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Past NIMBioS Postdoctoral Fellow

Will Godsoe

W. Godsoe photo. Dates: September 2009 – September 2011

Project Title: The statistical relationship between a species' niche and its distribution

As a NIMBioS postdoctoral fellow, Will Godsoe (Ph.D. University of Idaho, 2009) examined relationships between a species niche and its spatial distribution. A core problem in ecology is to understand which processes shape species distributions. This topic has become particularly important as many environmental disruptions including climate change, habitat loss and species introductions act by radically altering species distributions. Godsoe used probability theory to formally connect observations of where species actually occur to mathematical understanding of species ecology. Godsoe modeled the relationship between the probability that an environment is suitable and the probability that an organism will actually be present in a given environment. Upon completing his fellowship at NIMBioS, Dr. Godsoe accepted a position as a lecturer in terrestrial ecology in the School of Biological Sciences at the Univ. of Canterbury, New Zealand.

NIMBioS Seminar: I can't define the niche but I know it when I see it: using probability theory to understand species distributions

Feature Stories:
Scientist ties distribution modeling to ecological theory
The puzzle of biological diversity
Species distribution models can exaggerate differences in environmental requirements

Video Interview: Niche and distribution

Personal website

Publications while at NIMBioS

Bewick S, Chisholm RA, Akcay E, Godsoe W. 2014. A stochastic biodiversity model with overlapping niche structure. Theoretical Ecology. [Online]

Godsoe W. 2014. Inferring the similarity of species distributions using Species' Distribution Models. Ecography, 37(2): 130-136. [Online]

Godsoe W, Larson MA, Glennon KL, Segraves KA. 2013. Polyploidization in Heuchera cylindrica (Saxifragaceae) did not result in a shift in climatic requirements. American Journal of Botany (in press). [Online]

Beckage B, Gross L, Platt W, Godsoe W, Simberloff D. 2012. Individual variation and weak neutrality as determinants of forest diversity. Frontiers of Biogeography, 3(4): 145-155.

Godsoe W. 2012. Are comparisons of species distribution models biased? Are they biologically meaningful? Ecography, 35(9): 769-779. [Online]

Godsoe W, Harmon LJ. 2012. How do species interactions affect species distribution models? Ecography, 35(9): 811-820. [Online]

Simmerman S, Wang J, Osborne J, Shook K, Huang J, Godsoe W, Simons T. 2012. Exploring similarities among many species distributions. SCEDE12: Extreme Science and Engineering Discovery Environment (peer reviewed paper at high performance computing conference). [Online]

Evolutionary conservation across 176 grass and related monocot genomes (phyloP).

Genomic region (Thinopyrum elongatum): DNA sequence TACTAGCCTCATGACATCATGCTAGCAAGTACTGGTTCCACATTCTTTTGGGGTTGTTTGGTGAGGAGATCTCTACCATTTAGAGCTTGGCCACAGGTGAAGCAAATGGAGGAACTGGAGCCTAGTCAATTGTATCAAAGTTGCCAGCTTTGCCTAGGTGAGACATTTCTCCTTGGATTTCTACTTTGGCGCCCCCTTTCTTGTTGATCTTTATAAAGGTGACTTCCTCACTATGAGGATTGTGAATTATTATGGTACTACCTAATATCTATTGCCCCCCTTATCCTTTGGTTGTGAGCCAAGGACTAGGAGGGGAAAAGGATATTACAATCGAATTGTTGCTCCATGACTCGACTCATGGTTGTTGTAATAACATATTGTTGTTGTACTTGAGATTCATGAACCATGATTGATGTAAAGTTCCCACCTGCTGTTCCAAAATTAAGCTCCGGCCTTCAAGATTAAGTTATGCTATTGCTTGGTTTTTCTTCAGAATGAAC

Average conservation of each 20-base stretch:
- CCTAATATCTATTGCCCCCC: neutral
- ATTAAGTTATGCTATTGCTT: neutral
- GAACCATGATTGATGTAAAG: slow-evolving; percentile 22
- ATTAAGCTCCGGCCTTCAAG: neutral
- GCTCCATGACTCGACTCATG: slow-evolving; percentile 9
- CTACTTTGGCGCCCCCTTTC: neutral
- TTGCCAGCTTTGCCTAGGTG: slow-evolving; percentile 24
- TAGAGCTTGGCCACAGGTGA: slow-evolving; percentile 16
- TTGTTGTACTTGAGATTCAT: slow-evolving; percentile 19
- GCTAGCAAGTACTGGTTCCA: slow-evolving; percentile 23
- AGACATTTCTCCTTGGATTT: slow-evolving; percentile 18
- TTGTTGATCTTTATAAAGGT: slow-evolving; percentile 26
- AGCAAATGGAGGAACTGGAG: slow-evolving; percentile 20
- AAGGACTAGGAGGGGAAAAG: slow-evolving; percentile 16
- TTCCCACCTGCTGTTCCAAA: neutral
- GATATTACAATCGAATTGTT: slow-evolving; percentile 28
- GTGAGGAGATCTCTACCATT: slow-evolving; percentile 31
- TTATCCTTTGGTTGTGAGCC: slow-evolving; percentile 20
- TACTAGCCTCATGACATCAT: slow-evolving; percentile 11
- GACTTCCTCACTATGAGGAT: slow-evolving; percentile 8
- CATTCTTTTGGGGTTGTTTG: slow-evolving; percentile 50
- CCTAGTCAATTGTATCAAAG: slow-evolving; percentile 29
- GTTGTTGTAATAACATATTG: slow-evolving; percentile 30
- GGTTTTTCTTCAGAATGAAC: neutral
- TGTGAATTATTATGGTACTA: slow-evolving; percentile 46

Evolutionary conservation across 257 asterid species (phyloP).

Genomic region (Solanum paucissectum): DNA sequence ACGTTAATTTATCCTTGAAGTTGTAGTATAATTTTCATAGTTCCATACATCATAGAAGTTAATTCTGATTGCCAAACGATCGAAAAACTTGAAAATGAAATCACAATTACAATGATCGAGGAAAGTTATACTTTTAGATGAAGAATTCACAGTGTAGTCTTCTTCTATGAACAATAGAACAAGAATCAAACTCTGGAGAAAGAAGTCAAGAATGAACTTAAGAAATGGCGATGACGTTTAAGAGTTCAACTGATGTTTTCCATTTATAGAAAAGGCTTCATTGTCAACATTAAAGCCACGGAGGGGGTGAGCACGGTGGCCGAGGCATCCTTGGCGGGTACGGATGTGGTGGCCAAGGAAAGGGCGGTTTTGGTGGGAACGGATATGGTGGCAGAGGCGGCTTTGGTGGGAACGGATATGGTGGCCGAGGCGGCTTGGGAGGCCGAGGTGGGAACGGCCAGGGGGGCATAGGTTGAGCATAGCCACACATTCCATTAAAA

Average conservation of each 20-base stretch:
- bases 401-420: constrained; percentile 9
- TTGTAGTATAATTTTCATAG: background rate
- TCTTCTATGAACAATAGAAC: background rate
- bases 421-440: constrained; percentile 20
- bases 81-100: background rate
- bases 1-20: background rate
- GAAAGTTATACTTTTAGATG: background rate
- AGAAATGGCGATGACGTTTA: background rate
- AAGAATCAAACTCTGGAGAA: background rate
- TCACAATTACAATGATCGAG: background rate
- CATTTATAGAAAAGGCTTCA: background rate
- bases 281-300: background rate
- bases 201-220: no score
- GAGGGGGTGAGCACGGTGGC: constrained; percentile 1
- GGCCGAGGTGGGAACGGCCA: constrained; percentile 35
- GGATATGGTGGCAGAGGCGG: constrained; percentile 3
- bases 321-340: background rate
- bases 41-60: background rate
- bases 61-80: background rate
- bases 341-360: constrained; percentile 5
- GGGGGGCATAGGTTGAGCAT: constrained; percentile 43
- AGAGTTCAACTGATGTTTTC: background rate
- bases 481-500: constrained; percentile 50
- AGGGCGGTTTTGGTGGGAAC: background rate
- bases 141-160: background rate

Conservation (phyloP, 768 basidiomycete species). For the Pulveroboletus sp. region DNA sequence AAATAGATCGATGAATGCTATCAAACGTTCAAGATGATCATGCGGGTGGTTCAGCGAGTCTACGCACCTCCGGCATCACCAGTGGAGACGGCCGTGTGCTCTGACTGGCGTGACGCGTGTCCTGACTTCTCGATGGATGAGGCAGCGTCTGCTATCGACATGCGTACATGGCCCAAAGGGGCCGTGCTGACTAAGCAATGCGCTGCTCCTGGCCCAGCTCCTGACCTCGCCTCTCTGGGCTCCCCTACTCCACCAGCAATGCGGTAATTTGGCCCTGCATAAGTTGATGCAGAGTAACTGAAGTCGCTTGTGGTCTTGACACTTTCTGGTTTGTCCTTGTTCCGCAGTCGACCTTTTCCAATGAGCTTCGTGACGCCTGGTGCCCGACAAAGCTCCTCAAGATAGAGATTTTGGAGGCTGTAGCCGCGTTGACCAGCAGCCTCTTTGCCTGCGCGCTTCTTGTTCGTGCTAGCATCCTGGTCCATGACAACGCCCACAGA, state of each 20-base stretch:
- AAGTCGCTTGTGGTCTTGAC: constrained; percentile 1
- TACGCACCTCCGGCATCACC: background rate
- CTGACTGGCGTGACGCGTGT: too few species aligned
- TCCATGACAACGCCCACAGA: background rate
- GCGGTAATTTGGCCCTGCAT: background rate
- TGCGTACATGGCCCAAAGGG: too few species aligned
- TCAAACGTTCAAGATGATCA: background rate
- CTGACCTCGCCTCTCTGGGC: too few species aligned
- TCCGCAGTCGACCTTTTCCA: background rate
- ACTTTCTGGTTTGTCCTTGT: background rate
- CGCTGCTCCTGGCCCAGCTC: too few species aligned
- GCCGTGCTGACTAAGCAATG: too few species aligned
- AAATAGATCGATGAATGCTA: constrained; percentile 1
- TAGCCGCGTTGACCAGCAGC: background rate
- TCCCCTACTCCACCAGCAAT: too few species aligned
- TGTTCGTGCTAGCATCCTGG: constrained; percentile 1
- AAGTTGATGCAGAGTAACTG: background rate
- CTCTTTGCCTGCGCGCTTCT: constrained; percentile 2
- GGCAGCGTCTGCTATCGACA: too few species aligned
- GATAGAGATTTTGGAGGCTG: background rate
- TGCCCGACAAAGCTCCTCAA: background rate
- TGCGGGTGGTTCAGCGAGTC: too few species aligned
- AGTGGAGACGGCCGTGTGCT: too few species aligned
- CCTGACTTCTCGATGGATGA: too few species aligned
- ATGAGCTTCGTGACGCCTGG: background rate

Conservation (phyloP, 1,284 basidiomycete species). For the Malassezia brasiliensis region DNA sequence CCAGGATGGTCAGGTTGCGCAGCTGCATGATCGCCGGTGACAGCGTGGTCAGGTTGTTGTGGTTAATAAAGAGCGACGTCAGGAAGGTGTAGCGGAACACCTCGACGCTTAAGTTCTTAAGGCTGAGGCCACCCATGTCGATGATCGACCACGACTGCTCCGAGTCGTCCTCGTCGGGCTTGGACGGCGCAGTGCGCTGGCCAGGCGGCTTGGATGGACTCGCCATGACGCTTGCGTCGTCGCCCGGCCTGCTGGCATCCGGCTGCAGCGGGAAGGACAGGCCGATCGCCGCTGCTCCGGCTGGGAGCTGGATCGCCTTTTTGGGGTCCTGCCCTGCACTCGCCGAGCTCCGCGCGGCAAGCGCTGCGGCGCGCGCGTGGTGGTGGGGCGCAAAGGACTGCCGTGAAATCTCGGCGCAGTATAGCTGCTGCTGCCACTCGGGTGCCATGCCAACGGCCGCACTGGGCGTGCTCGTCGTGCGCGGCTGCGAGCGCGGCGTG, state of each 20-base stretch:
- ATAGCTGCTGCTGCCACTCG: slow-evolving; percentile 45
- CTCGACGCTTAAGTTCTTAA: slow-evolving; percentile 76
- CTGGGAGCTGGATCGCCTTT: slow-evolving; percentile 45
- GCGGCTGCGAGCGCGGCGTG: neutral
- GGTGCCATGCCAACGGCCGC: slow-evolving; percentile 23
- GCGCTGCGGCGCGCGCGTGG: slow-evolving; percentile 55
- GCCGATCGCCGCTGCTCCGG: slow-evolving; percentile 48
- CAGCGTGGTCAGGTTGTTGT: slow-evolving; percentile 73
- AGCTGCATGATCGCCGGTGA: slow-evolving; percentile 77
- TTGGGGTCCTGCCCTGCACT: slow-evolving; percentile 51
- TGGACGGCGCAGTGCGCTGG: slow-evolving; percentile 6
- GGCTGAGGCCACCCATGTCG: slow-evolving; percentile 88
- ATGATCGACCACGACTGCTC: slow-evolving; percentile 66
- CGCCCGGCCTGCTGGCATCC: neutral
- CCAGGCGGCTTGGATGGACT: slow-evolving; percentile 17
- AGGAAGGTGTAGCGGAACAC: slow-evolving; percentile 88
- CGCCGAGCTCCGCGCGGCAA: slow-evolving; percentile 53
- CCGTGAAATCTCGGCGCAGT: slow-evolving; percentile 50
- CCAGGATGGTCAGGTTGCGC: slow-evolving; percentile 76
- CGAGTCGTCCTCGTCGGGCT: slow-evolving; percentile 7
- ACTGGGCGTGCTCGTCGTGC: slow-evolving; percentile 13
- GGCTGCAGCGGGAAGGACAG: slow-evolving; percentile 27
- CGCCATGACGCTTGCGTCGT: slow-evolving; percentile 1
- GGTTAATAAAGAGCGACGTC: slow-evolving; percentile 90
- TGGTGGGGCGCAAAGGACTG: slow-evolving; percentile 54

Smith CL, Tank S, Godsoe W, Levenick J, Strand E, Esque T, Pellmyr O. 2011. Comparative phylogeography of a coevolved community: Concerted population expansions in Joshua trees and four Yucca moths. PLoS ONE, 6(10): e25628. [Online]

Beckage B, Godsoe W, Gross L, Platt W, Simberloff D. 2010. Individual variation slows competitive exclusion. Science, e-letter published online 14 July 2010. [Online]

Presentations while at NIMBioS

Bewick SA, Chisholm RA, Akcay E, Godsoe W. October 2011. Tropical biodiversity: New models for an old problem. Society for Advancement of Chicanos and Native Americans in Science, Modern Mathematics Workshop, San Jose, CA.

Bewick SA, Chisholm RA, Akcay E, Godsoe W. August 2011. 'Neutral' models with overlapping niches. The 2011 Annual Meeting of the Ecological Society of America, Austin, TX.

Godsoe W. May 2011. Does adaptation to early winter freezing contribute to insect outbreaks? Annual Meeting of the Canadian Society for Ecology and Evolution (CSEE), Banff, Alberta, Canada.

Heard S, Godsoe W, Timmons S. May 2010. Exploitation of host plant morphospace by generalist and specialist phytophagous insects. Annual Meeting of the Canadian Society for Ecology and Evolution (CSEE), Quebec, Canada

Media Coverage

Species distribution models can exaggerate differences in environmental requirements. EurekeAlert.

Species distribution models can exaggerate differences in environmental requirements. ScienceDaily.

The puzzle of biological diversity: New findings suggest species' interactions don't always promote diversity. EurekAlert.

New findings suggest species' interactions don't always promote diversity. ScienceDaily.


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NSF logo. NIMBioS is sponsored by the National Science Foundation through NSF Award #DBI-1300426, with additional support from The University of Tennessee, Knoxville. Any opinions, findings, and conclusions or recommendations expressed in this material are those of the author(s) and do not necessarily reflect the views of the National Science Foundation.
 
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